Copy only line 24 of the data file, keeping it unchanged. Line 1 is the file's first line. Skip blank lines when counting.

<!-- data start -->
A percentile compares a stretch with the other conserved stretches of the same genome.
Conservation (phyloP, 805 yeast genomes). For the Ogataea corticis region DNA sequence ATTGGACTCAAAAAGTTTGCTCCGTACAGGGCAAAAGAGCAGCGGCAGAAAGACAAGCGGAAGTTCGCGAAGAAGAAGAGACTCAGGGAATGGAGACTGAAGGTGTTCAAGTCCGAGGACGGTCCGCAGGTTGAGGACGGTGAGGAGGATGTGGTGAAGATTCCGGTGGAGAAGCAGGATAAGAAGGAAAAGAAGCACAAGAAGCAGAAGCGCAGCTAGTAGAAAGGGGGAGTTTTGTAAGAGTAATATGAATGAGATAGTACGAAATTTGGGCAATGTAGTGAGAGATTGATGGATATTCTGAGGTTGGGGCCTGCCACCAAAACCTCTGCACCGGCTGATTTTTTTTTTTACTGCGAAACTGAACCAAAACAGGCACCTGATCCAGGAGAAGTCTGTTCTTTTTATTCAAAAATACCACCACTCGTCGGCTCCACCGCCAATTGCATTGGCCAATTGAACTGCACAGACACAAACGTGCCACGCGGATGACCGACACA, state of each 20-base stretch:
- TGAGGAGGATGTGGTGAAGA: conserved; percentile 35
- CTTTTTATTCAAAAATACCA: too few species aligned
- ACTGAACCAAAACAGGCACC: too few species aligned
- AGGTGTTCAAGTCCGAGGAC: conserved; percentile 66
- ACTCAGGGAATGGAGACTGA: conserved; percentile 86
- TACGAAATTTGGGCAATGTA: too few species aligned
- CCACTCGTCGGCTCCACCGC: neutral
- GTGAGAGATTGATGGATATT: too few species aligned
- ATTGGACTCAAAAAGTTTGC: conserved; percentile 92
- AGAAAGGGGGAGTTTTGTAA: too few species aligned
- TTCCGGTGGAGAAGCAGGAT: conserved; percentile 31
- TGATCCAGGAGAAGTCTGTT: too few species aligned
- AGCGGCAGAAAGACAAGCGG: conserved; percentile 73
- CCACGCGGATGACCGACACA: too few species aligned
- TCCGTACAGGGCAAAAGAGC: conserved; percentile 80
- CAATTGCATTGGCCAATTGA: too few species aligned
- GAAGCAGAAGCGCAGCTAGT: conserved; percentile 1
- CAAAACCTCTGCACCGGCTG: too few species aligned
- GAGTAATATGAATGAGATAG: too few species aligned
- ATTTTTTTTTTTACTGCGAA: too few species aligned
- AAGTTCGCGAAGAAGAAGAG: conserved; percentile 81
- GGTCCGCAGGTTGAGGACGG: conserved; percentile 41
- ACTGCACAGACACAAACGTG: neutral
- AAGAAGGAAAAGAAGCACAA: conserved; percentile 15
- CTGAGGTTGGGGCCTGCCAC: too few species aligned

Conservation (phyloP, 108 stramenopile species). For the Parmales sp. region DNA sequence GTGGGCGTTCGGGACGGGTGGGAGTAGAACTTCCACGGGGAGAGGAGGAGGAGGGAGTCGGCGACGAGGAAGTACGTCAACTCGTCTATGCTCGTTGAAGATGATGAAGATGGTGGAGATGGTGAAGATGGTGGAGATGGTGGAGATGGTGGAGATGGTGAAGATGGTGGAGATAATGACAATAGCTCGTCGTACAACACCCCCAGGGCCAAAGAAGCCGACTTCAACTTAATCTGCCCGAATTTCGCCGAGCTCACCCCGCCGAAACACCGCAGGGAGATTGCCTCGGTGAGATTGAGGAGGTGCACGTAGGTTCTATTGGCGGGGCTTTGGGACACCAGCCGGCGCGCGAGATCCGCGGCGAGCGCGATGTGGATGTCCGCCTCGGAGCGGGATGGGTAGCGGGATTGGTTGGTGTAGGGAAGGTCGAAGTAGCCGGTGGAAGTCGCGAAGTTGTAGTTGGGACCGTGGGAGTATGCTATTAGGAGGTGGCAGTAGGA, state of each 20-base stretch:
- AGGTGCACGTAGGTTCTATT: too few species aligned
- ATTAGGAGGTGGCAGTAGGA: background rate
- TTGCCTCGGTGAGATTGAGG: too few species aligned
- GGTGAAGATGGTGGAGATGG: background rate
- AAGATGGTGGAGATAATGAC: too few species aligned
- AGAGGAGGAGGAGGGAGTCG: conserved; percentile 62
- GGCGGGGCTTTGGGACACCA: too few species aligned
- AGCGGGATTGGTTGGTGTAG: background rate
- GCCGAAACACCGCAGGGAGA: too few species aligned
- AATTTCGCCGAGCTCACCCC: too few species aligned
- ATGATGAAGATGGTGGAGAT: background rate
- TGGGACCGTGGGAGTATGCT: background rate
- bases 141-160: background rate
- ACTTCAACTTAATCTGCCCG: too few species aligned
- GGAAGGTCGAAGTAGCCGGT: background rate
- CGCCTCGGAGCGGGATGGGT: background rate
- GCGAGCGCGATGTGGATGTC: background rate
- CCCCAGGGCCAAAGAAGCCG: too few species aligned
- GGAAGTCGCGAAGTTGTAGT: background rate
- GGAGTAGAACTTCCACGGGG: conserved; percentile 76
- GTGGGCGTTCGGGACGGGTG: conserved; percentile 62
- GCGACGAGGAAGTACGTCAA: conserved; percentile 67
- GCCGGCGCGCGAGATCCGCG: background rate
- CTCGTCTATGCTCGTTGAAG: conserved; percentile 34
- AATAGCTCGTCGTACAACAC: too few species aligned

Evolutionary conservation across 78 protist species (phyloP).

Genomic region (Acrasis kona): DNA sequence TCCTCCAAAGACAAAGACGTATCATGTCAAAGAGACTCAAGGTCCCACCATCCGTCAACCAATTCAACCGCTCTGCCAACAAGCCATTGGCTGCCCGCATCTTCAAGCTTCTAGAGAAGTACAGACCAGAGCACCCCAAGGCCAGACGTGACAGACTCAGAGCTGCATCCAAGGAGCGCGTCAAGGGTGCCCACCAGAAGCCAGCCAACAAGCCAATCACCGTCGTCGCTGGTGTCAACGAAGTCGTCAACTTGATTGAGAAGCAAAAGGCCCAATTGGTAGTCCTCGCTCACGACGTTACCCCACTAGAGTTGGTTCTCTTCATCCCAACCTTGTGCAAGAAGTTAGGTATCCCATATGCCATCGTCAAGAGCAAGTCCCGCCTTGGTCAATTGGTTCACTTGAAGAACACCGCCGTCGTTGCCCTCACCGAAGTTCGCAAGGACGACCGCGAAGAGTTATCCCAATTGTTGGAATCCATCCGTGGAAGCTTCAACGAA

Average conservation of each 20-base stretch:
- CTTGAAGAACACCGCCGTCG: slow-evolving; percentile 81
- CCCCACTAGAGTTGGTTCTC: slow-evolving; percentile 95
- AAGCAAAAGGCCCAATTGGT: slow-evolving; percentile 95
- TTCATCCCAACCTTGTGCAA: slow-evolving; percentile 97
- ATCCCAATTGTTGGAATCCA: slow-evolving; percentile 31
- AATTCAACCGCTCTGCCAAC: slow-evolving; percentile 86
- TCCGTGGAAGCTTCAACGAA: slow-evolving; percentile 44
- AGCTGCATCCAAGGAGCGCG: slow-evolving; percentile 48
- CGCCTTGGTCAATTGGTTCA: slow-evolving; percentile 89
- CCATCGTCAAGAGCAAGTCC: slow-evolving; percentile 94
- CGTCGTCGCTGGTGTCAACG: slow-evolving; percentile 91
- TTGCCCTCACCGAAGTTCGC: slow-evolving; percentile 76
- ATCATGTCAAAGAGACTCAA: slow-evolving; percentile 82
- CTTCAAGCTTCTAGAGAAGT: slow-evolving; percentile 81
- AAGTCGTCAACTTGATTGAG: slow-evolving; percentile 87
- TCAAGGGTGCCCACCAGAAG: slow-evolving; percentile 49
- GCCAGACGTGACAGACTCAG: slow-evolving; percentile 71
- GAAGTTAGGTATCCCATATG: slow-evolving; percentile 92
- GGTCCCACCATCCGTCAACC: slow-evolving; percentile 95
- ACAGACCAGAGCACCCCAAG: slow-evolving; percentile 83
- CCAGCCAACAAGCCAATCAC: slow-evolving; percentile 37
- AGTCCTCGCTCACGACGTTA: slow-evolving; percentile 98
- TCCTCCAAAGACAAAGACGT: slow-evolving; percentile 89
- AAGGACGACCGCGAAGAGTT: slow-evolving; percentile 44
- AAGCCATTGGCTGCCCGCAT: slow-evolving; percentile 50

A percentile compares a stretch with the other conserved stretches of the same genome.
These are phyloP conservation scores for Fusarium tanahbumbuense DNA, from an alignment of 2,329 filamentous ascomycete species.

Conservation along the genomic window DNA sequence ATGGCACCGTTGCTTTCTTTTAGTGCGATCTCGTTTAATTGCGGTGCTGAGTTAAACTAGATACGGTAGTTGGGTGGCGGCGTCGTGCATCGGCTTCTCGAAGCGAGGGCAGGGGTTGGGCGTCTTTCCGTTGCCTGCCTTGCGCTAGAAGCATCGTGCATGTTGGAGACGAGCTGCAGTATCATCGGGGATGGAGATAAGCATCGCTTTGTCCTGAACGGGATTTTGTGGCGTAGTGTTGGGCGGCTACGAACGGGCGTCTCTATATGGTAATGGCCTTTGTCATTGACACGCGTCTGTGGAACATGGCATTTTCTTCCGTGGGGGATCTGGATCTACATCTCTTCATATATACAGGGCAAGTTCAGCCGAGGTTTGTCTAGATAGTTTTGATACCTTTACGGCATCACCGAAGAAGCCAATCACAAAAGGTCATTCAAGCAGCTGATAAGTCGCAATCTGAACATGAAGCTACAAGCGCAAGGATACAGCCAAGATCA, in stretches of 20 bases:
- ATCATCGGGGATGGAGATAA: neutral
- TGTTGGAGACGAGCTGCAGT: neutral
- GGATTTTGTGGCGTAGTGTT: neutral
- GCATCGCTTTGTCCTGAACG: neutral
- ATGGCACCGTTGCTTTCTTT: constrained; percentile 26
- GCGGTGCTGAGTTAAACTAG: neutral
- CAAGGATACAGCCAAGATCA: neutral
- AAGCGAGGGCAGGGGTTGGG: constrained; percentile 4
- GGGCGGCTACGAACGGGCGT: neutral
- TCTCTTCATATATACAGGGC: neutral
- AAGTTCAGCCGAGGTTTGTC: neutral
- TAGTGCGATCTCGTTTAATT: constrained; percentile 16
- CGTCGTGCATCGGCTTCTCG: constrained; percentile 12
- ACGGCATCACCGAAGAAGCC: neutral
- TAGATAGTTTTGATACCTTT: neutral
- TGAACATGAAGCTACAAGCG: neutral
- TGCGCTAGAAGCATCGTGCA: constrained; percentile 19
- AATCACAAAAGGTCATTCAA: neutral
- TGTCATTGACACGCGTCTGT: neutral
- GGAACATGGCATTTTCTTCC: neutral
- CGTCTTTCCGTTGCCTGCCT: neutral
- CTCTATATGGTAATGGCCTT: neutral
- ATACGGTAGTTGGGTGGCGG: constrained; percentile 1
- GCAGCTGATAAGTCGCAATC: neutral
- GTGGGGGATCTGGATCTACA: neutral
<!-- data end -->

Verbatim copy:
- GGTCCGCAGGTTGAGGACGG: conserved; percentile 41